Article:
Hypertension Puts Young at Risk

Isolated systolic hypertension (ISH) in young and middle-aged adults is on the rise. A study in the Journal of the American College of Cardiology found that ISH puts these patients at higher relative risk for heart disease and mortality than their peers with normal blood pressure. That raises the question of whether these younger ISH patients should be getting drug therapy.

Isolated systolic hypertension (ISH) in young and middle-aged adults is on the rise. A study in the Journal of the American College of Cardiology found that ISH puts these patients at higher relative risk for heart disease and mortality than their peers with normal blood pressure. That raises the question of whether these younger ISH patients should be getting drug therapy.

Yuichiro Yano, MD, PhD and colleagues used data from 15,868 people in the Chicago Heart Association Detection Project in Industry study. The team found that in a 31 —year average followup period, there were 1,728 deaths from cardiovascular disease (CVD) , 1,168 from coronary heart disease (CHD), and 223 from stroke.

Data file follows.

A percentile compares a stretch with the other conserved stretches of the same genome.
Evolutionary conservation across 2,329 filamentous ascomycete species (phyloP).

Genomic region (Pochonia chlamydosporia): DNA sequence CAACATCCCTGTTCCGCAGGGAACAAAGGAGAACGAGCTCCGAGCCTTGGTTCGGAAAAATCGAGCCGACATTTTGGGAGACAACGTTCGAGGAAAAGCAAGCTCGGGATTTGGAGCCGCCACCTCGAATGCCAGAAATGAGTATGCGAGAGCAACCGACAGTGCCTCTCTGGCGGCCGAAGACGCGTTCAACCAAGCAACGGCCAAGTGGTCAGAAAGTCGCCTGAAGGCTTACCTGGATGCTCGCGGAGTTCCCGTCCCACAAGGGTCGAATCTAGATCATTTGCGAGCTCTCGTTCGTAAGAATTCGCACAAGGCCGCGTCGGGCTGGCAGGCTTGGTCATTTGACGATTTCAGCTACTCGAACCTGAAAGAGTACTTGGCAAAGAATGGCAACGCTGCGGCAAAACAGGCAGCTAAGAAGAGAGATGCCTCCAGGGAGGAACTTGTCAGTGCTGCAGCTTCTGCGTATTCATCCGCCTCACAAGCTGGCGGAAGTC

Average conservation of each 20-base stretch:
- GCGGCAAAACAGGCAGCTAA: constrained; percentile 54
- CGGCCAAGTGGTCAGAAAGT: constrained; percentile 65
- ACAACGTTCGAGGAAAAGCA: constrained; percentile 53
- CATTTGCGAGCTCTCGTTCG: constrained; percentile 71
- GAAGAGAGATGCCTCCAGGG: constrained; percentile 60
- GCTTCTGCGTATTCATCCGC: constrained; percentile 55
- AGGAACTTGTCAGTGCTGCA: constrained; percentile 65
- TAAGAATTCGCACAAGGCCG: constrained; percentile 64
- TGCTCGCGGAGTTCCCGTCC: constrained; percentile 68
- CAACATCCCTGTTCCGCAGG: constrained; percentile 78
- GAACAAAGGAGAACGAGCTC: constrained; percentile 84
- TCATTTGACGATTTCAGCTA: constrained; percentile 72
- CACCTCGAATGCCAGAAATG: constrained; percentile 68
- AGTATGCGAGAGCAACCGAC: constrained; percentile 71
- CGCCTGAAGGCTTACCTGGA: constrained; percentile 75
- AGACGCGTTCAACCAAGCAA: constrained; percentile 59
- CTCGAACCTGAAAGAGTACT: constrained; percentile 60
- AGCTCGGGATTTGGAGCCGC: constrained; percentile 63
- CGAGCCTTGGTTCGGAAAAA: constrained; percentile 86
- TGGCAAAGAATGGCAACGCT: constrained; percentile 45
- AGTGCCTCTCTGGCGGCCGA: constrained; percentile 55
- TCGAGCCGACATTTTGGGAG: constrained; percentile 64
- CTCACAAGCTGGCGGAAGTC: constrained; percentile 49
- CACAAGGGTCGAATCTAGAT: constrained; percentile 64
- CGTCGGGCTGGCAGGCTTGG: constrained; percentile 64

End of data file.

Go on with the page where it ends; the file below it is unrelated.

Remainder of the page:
The found that in men with ISH the risk for CVD mortality was 1.23 times that of risk in controls, and for CHD mortality it was 1.23 times greater. Those studied were between 18 and 49 years old.

The prevalence of ISH has more than doubled from 0.7% in 1988 to 1.6% in 2004.

The authors conclude that while it has long been known that treating hypertension when it occurs in older patients is beneficial, there has been little research on whether younger people with that condition would benefit.

“Our data indicate that ISH in younger and middle-aged adults is not an innocuous condition,” they wrote.

However, they continued “We cannot definitively infer whether the excess CVD risk for ISH in younger and middle-aged adults warrants antihypertensive drug therapy or whether only lifestyle modification treatment is necessary.”

The research showed that the subjects with ISH tended to be less educated, more likely to be smokers, had a higher mean BMIs, higher mean heart rates, and higher mean total cholesterol levels than those with normal blood pressure.

“Further research is needed, including clinical trials and studies seeking better ways to identify younger and middle-aged adults with ISH who are at especially greater risk for developing CVD events,” they conclude.